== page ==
When we installed the new 24x30 steel 5/12 pitch roof on our shack eight years ago, we sheeted the rafters with 1/2" OSB, felt paper then screwed it down with screws/rubber washers. Yeah, the hickory nuts make some racket but with the OSB-felt they made more of a small thump than beer spill'n a crack.
One advantage of a steel roof unlike shingles, rolled roofing or rubber snow slides off it like its greased. I've already had three foot piles of it on the sides of the joint, the roof bare.

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post #6 of 15 (permalink) Old 07-26-2019, 07:52 PM
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We did our camp 19 years ago with metal roofing and never had a leak. I put 1x3 furion strips on the old roof before installing the new. I used self tapping screws with the rubber o-ring. " Expensive" Pre drilling holes worked best for me.Metal comes in different thickness! Thicker the better. You can get your roof cut to any length "Almost" Mine was 18ft. Add for overhang. Be very careful! Roof gets hot,slippery,and sharp. It does fade over time. Best $ spent. Standing seam must be a newer product? From what I hear it covers the screw heads and prevents leaking.

Last edited by 59Willys; 07-27-2019 at 07:19 AM.
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post #7 of 15 (permalink) Old 07-27-2019, 12:48 PM
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I just had this conversation with my neighbor upstate and he used to build metal pole barns. He said the roof will last a lifetime but after about 15 years the screws start to rust and that is where the leaks start

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post #8 of 15 (permalink) Old 07-29-2019, 09:44 AM
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Ill second DCE's comments, it is a shame seeing the number of people with standard corrugated metal roofs being put overtop of existing shingles. On top of the screws being guaranteed to leak overtime you also have the condensation issue which will rot the furring strips and potentially the old roof deck as well. If your putting metal on, go with standing seam.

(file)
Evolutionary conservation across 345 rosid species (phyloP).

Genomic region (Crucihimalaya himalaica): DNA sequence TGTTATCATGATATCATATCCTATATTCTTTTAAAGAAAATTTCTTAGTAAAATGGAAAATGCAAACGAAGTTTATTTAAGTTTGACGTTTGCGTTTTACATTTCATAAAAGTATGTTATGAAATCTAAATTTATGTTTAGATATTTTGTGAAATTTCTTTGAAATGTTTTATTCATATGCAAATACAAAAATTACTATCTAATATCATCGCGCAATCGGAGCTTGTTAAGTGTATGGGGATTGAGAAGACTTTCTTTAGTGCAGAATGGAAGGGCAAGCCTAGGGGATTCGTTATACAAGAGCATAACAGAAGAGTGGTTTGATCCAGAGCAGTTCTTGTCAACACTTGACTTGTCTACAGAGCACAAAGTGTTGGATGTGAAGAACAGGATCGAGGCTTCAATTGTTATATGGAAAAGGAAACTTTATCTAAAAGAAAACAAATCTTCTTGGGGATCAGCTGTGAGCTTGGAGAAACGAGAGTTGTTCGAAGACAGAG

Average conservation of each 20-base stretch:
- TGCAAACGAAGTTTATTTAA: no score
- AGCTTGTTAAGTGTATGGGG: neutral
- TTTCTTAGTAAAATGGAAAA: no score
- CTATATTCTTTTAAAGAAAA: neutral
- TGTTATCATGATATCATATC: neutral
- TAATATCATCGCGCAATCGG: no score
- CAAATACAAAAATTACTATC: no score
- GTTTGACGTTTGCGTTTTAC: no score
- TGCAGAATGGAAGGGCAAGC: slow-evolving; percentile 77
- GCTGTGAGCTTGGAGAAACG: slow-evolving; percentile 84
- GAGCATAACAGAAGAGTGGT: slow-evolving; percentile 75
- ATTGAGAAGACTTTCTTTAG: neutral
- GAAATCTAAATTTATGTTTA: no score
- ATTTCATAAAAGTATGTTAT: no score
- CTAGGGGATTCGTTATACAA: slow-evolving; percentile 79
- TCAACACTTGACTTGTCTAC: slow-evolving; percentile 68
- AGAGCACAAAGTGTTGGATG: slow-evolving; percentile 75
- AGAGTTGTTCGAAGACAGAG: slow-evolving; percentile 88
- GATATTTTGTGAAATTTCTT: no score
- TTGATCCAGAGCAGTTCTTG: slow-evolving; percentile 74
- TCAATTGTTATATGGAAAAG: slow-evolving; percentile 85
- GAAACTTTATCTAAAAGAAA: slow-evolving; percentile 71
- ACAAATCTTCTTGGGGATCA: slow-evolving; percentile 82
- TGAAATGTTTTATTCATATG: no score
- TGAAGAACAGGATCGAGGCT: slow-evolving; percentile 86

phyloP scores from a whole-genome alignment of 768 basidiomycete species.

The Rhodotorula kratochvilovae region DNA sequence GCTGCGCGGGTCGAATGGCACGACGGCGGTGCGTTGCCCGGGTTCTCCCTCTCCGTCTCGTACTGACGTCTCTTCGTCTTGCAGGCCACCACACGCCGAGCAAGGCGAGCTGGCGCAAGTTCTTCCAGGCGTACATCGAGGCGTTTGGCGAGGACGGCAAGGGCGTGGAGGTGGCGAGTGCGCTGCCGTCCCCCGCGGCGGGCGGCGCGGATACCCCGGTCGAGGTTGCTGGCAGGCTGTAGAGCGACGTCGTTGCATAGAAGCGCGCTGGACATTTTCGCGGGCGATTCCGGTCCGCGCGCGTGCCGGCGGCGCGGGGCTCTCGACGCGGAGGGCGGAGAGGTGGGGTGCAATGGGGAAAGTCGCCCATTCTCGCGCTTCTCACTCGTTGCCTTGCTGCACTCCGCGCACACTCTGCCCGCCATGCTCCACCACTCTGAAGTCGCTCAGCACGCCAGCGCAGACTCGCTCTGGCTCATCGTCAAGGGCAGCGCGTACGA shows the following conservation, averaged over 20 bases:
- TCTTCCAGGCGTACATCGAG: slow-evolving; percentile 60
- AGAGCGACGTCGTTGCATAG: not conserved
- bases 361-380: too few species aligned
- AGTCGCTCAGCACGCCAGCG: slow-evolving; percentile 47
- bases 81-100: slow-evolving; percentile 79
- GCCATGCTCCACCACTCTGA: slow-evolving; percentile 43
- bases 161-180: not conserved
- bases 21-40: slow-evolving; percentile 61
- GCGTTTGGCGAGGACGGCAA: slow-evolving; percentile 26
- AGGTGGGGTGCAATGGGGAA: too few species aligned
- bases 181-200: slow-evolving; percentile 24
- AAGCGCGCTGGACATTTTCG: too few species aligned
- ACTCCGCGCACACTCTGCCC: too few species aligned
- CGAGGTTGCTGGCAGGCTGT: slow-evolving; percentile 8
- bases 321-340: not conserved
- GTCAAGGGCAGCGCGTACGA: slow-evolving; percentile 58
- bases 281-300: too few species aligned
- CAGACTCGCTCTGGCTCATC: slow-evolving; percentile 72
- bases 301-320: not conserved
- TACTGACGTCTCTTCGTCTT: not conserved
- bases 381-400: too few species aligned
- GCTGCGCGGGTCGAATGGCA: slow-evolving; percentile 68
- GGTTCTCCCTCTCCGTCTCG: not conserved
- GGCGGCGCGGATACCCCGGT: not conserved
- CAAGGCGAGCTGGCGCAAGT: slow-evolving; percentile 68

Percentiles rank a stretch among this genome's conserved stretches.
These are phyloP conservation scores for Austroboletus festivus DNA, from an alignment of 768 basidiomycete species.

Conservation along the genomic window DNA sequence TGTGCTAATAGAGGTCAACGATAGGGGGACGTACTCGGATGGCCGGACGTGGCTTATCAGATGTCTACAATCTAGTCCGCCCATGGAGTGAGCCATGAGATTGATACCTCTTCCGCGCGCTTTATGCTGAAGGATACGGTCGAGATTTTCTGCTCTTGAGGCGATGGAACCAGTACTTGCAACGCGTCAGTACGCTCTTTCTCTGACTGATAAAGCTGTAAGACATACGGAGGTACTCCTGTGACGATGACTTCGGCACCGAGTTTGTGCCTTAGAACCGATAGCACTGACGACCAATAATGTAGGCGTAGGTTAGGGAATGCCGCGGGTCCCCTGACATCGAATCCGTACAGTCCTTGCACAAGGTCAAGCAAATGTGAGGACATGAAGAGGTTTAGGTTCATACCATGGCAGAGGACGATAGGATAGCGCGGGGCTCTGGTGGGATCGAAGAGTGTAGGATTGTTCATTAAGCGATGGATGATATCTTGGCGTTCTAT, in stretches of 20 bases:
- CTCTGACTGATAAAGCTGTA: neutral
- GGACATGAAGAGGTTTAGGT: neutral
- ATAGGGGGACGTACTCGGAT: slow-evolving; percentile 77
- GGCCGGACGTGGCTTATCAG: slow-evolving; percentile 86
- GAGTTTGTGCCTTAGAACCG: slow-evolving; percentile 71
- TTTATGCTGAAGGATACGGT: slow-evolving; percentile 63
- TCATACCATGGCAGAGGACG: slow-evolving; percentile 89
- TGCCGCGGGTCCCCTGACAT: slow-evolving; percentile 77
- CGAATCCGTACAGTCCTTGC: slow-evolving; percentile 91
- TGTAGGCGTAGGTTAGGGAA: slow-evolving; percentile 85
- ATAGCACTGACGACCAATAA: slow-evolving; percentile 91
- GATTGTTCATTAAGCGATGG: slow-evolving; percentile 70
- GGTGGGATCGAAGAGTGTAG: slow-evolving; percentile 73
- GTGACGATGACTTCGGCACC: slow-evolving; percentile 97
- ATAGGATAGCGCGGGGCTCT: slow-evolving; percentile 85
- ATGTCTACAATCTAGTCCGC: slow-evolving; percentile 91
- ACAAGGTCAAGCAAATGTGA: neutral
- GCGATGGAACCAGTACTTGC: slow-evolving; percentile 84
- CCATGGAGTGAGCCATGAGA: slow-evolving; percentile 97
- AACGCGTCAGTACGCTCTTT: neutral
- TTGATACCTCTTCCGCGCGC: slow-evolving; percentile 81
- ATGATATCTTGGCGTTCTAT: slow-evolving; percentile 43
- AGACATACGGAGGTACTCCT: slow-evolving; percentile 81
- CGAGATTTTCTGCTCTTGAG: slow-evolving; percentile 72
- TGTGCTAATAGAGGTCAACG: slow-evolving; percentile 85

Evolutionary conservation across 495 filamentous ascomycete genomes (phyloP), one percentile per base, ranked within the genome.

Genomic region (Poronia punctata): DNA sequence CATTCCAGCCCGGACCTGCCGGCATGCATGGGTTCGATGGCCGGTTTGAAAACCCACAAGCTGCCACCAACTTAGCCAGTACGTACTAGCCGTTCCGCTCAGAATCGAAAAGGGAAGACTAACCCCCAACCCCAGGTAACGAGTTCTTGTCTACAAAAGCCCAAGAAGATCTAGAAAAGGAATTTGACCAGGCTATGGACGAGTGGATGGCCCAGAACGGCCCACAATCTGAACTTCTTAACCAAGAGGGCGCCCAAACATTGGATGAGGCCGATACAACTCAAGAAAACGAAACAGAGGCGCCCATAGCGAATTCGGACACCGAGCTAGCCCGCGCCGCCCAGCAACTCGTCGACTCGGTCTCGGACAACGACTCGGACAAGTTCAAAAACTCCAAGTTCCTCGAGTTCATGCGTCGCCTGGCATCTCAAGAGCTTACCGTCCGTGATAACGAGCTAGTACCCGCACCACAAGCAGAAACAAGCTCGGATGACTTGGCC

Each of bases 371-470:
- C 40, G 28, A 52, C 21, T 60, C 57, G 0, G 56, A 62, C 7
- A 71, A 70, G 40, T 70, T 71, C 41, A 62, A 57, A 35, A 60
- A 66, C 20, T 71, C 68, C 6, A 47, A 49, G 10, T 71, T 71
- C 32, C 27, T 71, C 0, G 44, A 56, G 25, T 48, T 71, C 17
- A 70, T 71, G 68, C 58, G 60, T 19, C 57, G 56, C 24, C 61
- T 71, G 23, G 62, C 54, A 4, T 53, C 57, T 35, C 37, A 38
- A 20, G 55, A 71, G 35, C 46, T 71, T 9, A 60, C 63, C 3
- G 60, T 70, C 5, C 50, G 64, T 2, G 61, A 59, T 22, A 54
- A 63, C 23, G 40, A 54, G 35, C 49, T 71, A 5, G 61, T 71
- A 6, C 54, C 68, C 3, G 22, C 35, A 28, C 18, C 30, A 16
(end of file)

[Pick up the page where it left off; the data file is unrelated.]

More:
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post #9 of 15 (permalink) Old 07-29-2019, 09:17 PM
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screws go in the valleys and not in the peaks. Here is an installation guide for Fabral.

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post #10 of 15 (permalink) Old 07-29-2019, 10:09 PM
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I usually do a couple metal roofs a year.
I've worked with different brands but prefer Fabral by a mile
You must lathe over existing shingles. I have either used 1x4 or 2x4 never firring strips.
Lathe is always screwed with 3 inch torx head deck screws, Try your best to hit rafters.
Lathe is 24inches on center
I usually use a 6 inch board for the top row, to better accept the ridge cap. Centered 7 inches down from peak.
1 1/2 inch screws in the flat along ribs. 2inch screws for ridge and gable trims
Keep screws straight/perpendicular to roof
Don't over tighten screws,as soon as rubber washer begins to compress. Stop.
Vent pipes, flues, and dormers!are the biggest problem. Use proper boots and flashing
Use foam filler strips bottom and top. Or vented ridge on top
The make a roll of foam filler for over/under angled cuts...valleys
Around flues and vents I use 1x12 or 2x12 to fill in along sides between lathe. You never know where you may need a screw there.
Don't saw or drill roofing, it will rust for sure
If you need help getting holes started use a hammer and awl
Layout screw holes on every sheet to keep them straight
Always use snow guards. I prefer the channels over individual snow birds. Much cheaper
Snow guards go on second row of lathe not the first/bottom.
Get it started straight. I usually snap a reference line on first row of lathe then sq off it. 6-8-10
I usually put a mark on side of sheet to align with reference line to keep overhang the same.
Hope to have helped instead of confuse
You can pm me with questions if you like
I'm sure I missed stuff, I will add if I think of it